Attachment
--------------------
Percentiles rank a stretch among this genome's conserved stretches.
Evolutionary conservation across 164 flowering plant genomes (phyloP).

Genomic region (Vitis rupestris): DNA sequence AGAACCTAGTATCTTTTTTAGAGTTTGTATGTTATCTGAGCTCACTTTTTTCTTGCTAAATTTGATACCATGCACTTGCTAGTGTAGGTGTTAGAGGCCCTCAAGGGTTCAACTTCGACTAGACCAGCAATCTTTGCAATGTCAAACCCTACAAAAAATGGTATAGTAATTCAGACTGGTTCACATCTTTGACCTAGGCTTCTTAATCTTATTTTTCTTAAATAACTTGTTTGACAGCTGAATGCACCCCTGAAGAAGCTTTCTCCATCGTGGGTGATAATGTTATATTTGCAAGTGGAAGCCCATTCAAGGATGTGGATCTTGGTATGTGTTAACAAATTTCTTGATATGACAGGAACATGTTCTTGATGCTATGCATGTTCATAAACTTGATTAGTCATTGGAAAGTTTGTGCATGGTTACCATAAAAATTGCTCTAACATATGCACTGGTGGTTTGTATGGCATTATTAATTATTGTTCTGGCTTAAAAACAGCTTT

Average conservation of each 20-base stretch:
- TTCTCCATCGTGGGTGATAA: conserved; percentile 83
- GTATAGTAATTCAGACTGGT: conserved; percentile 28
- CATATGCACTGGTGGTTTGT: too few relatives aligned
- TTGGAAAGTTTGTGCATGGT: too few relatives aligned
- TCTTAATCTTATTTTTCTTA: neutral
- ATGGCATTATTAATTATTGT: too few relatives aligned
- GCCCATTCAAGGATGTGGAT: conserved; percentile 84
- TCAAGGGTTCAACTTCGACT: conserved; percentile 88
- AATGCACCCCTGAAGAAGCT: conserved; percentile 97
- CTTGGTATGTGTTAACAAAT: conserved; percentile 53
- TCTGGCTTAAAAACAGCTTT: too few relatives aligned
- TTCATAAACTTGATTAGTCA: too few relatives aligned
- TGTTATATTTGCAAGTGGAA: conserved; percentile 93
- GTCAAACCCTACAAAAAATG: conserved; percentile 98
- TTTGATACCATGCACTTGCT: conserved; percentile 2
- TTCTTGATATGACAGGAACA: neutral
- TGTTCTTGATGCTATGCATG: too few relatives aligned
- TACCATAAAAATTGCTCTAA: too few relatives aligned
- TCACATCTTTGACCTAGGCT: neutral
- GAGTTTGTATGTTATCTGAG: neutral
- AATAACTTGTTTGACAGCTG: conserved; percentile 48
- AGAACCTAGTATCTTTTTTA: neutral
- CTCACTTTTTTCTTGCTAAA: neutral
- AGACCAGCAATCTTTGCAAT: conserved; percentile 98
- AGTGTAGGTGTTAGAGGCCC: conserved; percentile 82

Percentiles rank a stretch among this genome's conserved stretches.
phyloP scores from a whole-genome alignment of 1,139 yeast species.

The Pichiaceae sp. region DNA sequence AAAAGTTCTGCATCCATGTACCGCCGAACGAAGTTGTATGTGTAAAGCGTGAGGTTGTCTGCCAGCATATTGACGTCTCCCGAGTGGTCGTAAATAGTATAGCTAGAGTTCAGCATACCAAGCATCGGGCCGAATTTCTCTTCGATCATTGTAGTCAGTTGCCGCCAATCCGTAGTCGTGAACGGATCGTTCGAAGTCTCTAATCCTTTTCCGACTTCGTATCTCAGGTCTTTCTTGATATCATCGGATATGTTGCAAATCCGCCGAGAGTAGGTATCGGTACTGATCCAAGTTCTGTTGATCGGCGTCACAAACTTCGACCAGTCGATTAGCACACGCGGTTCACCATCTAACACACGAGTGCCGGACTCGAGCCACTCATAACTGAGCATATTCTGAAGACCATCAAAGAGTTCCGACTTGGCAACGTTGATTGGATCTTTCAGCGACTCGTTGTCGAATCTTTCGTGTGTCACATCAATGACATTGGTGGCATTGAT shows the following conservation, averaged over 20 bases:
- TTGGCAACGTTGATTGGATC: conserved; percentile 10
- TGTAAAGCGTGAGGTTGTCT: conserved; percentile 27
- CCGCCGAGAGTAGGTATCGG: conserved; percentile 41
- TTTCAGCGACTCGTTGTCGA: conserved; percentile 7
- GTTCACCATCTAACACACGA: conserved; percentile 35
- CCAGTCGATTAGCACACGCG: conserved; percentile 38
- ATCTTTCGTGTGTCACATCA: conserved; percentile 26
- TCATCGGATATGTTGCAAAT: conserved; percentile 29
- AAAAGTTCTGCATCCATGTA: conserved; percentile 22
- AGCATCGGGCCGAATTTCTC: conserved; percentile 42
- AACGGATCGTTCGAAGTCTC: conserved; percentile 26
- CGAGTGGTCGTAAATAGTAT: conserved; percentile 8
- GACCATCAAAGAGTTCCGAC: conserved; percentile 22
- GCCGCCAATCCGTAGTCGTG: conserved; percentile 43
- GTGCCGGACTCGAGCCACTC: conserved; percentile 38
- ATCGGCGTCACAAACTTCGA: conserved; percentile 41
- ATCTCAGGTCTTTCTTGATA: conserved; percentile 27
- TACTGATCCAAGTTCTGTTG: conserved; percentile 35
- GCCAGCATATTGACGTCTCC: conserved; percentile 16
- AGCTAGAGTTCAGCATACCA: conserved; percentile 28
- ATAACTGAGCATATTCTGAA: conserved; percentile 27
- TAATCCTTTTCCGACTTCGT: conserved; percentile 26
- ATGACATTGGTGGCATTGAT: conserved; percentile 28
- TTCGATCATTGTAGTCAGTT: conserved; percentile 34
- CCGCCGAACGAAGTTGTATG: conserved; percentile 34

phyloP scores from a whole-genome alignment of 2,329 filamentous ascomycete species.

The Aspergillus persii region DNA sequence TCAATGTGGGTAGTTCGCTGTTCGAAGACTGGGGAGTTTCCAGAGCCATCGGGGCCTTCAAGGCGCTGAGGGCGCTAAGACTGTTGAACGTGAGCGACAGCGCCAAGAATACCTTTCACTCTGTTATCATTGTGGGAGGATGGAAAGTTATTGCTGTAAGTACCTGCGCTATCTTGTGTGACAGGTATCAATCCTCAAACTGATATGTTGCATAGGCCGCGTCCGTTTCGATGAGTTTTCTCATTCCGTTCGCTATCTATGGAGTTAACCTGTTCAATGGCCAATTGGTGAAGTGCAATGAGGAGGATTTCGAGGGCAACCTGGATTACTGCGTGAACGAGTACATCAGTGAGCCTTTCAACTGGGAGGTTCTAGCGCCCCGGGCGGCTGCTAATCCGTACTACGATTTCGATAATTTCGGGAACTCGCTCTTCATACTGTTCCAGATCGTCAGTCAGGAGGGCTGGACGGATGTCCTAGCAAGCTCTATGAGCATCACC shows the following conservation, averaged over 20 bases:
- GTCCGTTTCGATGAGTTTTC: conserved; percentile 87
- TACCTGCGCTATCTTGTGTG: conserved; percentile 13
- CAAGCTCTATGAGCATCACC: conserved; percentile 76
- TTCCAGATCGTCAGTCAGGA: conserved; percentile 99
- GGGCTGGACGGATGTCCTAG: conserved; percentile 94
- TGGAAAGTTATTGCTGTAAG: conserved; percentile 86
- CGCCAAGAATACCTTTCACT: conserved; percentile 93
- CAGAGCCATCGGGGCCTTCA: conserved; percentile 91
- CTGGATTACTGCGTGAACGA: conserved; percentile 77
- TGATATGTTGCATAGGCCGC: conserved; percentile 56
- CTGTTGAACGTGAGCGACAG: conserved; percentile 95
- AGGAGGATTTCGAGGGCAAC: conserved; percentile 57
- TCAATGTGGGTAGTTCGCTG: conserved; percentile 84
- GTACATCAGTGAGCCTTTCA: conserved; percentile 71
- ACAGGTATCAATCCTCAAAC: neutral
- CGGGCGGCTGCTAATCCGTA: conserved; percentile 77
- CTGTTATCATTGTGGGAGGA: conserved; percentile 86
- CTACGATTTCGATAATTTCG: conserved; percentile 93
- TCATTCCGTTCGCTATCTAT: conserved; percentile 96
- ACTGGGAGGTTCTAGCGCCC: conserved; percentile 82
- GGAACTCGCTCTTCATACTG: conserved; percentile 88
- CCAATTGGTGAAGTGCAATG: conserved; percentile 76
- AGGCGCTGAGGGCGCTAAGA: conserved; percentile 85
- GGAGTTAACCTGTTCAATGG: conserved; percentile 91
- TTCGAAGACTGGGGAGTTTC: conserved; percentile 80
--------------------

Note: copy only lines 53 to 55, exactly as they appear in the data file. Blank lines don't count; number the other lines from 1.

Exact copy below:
- ATAACTGAGCATATTCTGAA: conserved; percentile 27
- TAATCCTTTTCCGACTTCGT: conserved; percentile 26
- ATGACATTGGTGGCATTGAT: conserved; percentile 28